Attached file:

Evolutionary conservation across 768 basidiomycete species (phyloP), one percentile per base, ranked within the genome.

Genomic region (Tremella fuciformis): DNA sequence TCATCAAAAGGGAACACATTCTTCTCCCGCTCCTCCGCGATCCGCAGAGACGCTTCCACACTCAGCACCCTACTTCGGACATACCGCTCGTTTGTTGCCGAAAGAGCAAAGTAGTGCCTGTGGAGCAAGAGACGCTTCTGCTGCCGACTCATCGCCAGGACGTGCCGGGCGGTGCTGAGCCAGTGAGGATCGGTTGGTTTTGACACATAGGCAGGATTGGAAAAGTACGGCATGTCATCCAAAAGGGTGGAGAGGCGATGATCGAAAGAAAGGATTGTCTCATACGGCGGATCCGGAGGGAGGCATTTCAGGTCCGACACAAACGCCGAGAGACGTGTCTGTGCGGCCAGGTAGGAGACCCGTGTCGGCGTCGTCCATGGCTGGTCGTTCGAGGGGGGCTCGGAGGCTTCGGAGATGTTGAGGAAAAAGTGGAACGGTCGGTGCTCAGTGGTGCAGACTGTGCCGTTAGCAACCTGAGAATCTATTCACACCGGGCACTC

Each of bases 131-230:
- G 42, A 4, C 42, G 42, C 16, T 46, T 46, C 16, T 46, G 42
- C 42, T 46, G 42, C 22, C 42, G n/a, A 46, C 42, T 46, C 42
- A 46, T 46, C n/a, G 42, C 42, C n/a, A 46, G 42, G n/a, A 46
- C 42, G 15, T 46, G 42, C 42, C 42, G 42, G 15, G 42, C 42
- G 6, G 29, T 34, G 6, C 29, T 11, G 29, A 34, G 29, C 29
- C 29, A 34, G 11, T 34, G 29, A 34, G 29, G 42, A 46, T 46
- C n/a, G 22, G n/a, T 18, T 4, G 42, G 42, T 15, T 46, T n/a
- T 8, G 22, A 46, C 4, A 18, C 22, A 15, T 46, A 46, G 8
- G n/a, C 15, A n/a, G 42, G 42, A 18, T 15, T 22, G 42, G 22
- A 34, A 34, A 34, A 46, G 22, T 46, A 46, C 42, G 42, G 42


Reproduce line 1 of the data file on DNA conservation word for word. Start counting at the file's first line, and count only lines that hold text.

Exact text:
Evolutionary conservation across 768 basidiomycete species (phyloP), one percentile per base, ranked within the genome.